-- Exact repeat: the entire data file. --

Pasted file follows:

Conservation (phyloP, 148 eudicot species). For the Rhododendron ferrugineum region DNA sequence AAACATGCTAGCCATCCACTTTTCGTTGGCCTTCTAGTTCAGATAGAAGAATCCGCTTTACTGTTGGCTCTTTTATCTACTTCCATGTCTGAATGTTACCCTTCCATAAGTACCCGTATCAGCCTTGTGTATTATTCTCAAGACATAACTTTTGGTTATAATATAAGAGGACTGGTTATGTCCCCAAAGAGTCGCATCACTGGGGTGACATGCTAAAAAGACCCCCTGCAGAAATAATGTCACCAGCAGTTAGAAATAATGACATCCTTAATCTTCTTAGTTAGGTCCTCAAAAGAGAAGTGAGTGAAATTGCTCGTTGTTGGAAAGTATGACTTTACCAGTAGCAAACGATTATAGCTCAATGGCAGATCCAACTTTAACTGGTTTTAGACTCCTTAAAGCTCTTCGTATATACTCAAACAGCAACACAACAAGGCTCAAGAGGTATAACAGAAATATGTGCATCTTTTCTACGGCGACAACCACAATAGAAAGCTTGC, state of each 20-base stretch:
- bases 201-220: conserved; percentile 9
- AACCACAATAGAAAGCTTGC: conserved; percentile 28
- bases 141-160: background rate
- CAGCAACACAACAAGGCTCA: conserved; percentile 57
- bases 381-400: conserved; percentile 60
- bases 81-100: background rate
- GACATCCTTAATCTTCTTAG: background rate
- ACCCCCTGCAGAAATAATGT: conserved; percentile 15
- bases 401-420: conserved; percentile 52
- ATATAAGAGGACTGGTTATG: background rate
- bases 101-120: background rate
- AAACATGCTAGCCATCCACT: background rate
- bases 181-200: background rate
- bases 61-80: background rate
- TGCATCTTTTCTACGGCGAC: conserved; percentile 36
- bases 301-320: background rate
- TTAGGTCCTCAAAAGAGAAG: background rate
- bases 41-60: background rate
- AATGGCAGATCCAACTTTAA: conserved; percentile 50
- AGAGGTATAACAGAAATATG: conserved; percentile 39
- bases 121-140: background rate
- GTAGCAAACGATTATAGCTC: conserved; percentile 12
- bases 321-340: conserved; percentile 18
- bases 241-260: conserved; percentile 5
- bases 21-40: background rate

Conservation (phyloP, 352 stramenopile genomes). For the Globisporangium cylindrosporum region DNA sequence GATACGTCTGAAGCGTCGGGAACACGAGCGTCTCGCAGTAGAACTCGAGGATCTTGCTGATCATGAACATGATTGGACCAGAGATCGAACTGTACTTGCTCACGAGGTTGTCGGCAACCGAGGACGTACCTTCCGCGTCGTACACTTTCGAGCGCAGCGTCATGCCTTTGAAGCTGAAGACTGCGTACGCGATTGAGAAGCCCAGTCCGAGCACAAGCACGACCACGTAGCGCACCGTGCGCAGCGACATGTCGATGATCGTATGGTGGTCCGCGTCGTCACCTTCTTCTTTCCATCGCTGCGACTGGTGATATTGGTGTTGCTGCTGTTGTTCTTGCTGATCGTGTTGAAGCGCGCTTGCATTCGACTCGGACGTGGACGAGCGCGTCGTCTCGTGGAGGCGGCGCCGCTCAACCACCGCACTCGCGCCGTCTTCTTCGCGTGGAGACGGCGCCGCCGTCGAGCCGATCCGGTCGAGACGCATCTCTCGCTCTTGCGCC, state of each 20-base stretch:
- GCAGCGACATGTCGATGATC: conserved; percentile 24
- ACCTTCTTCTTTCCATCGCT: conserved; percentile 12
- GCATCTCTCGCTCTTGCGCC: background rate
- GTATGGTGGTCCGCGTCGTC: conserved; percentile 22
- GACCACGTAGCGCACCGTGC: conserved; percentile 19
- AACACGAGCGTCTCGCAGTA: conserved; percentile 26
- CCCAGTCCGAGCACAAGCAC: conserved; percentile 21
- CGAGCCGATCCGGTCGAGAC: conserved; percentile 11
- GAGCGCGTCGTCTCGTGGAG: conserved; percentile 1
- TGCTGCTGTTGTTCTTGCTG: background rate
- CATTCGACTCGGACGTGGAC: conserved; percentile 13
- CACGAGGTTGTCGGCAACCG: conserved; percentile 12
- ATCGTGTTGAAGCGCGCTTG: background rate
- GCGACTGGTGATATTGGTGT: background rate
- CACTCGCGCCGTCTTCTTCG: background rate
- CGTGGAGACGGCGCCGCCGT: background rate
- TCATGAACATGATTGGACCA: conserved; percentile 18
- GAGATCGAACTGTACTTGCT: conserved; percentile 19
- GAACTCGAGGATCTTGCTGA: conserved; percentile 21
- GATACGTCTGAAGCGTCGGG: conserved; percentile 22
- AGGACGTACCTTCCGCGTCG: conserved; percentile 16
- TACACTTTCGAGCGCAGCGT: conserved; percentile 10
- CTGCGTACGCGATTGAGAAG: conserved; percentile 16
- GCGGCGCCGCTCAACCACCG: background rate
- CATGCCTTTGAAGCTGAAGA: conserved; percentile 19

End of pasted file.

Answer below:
Conservation (phyloP, 148 eudicot species). For the Rhododendron ferrugineum region DNA sequence AAACATGCTAGCCATCCACTTTTCGTTGGCCTTCTAGTTCAGATAGAAGAATCCGCTTTACTGTTGGCTCTTTTATCTACTTCCATGTCTGAATGTTACCCTTCCATAAGTACCCGTATCAGCCTTGTGTATTATTCTCAAGACATAACTTTTGGTTATAATATAAGAGGACTGGTTATGTCCCCAAAGAGTCGCATCACTGGGGTGACATGCTAAAAAGACCCCCTGCAGAAATAATGTCACCAGCAGTTAGAAATAATGACATCCTTAATCTTCTTAGTTAGGTCCTCAAAAGAGAAGTGAGTGAAATTGCTCGTTGTTGGAAAGTATGACTTTACCAGTAGCAAACGATTATAGCTCAATGGCAGATCCAACTTTAACTGGTTTTAGACTCCTTAAAGCTCTTCGTATATACTCAAACAGCAACACAACAAGGCTCAAGAGGTATAACAGAAATATGTGCATCTTTTCTACGGCGACAACCACAATAGAAAGCTTGC, state of each 20-base stretch:
- bases 201-220: conserved; percentile 9
- AACCACAATAGAAAGCTTGC: conserved; percentile 28
- bases 141-160: background rate
- CAGCAACACAACAAGGCTCA: conserved; percentile 57
- bases 381-400: conserved; percentile 60
- bases 81-100: background rate
- GACATCCTTAATCTTCTTAG: background rate
- ACCCCCTGCAGAAATAATGT: conserved; percentile 15
- bases 401-420: conserved; percentile 52
- ATATAAGAGGACTGGTTATG: background rate
- bases 101-120: background rate
- AAACATGCTAGCCATCCACT: background rate
- bases 181-200: background rate
- bases 61-80: background rate
- TGCATCTTTTCTACGGCGAC: conserved; percentile 36
- bases 301-320: background rate
- TTAGGTCCTCAAAAGAGAAG: background rate
- bases 41-60: background rate
- AATGGCAGATCCAACTTTAA: conserved; percentile 50
- AGAGGTATAACAGAAATATG: conserved; percentile 39
- bases 121-140: background rate
- GTAGCAAACGATTATAGCTC: conserved; percentile 12
- bases 321-340: conserved; percentile 18
- bases 241-260: conserved; percentile 5
- bases 21-40: background rate

Conservation (phyloP, 352 stramenopile genomes). For the Globisporangium cylindrosporum region DNA sequence GATACGTCTGAAGCGTCGGGAACACGAGCGTCTCGCAGTAGAACTCGAGGATCTTGCTGATCATGAACATGATTGGACCAGAGATCGAACTGTACTTGCTCACGAGGTTGTCGGCAACCGAGGACGTACCTTCCGCGTCGTACACTTTCGAGCGCAGCGTCATGCCTTTGAAGCTGAAGACTGCGTACGCGATTGAGAAGCCCAGTCCGAGCACAAGCACGACCACGTAGCGCACCGTGCGCAGCGACATGTCGATGATCGTATGGTGGTCCGCGTCGTCACCTTCTTCTTTCCATCGCTGCGACTGGTGATATTGGTGTTGCTGCTGTTGTTCTTGCTGATCGTGTTGAAGCGCGCTTGCATTCGACTCGGACGTGGACGAGCGCGTCGTCTCGTGGAGGCGGCGCCGCTCAACCACCGCACTCGCGCCGTCTTCTTCGCGTGGAGACGGCGCCGCCGTCGAGCCGATCCGGTCGAGACGCATCTCTCGCTCTTGCGCC, state of each 20-base stretch:
- GCAGCGACATGTCGATGATC: conserved; percentile 24
- ACCTTCTTCTTTCCATCGCT: conserved; percentile 12
- GCATCTCTCGCTCTTGCGCC: background rate
- GTATGGTGGTCCGCGTCGTC: conserved; percentile 22
- GACCACGTAGCGCACCGTGC: conserved; percentile 19
- AACACGAGCGTCTCGCAGTA: conserved; percentile 26
- CCCAGTCCGAGCACAAGCAC: conserved; percentile 21
- CGAGCCGATCCGGTCGAGAC: conserved; percentile 11
- GAGCGCGTCGTCTCGTGGAG: conserved; percentile 1
- TGCTGCTGTTGTTCTTGCTG: background rate
- CATTCGACTCGGACGTGGAC: conserved; percentile 13
- CACGAGGTTGTCGGCAACCG: conserved; percentile 12
- ATCGTGTTGAAGCGCGCTTG: background rate
- GCGACTGGTGATATTGGTGT: background rate
- CACTCGCGCCGTCTTCTTCG: background rate
- CGTGGAGACGGCGCCGCCGT: background rate
- TCATGAACATGATTGGACCA: conserved; percentile 18
- GAGATCGAACTGTACTTGCT: conserved; percentile 19
- GAACTCGAGGATCTTGCTGA: conserved; percentile 21
- GATACGTCTGAAGCGTCGGG: conserved; percentile 22
- AGGACGTACCTTCCGCGTCG: conserved; percentile 16
- TACACTTTCGAGCGCAGCGT: conserved; percentile 10
- CTGCGTACGCGATTGAGAAG: conserved; percentile 16
- GCGGCGCCGCTCAACCACCG: background rate
- CATGCCTTTGAAGCTGAAGA: conserved; percentile 19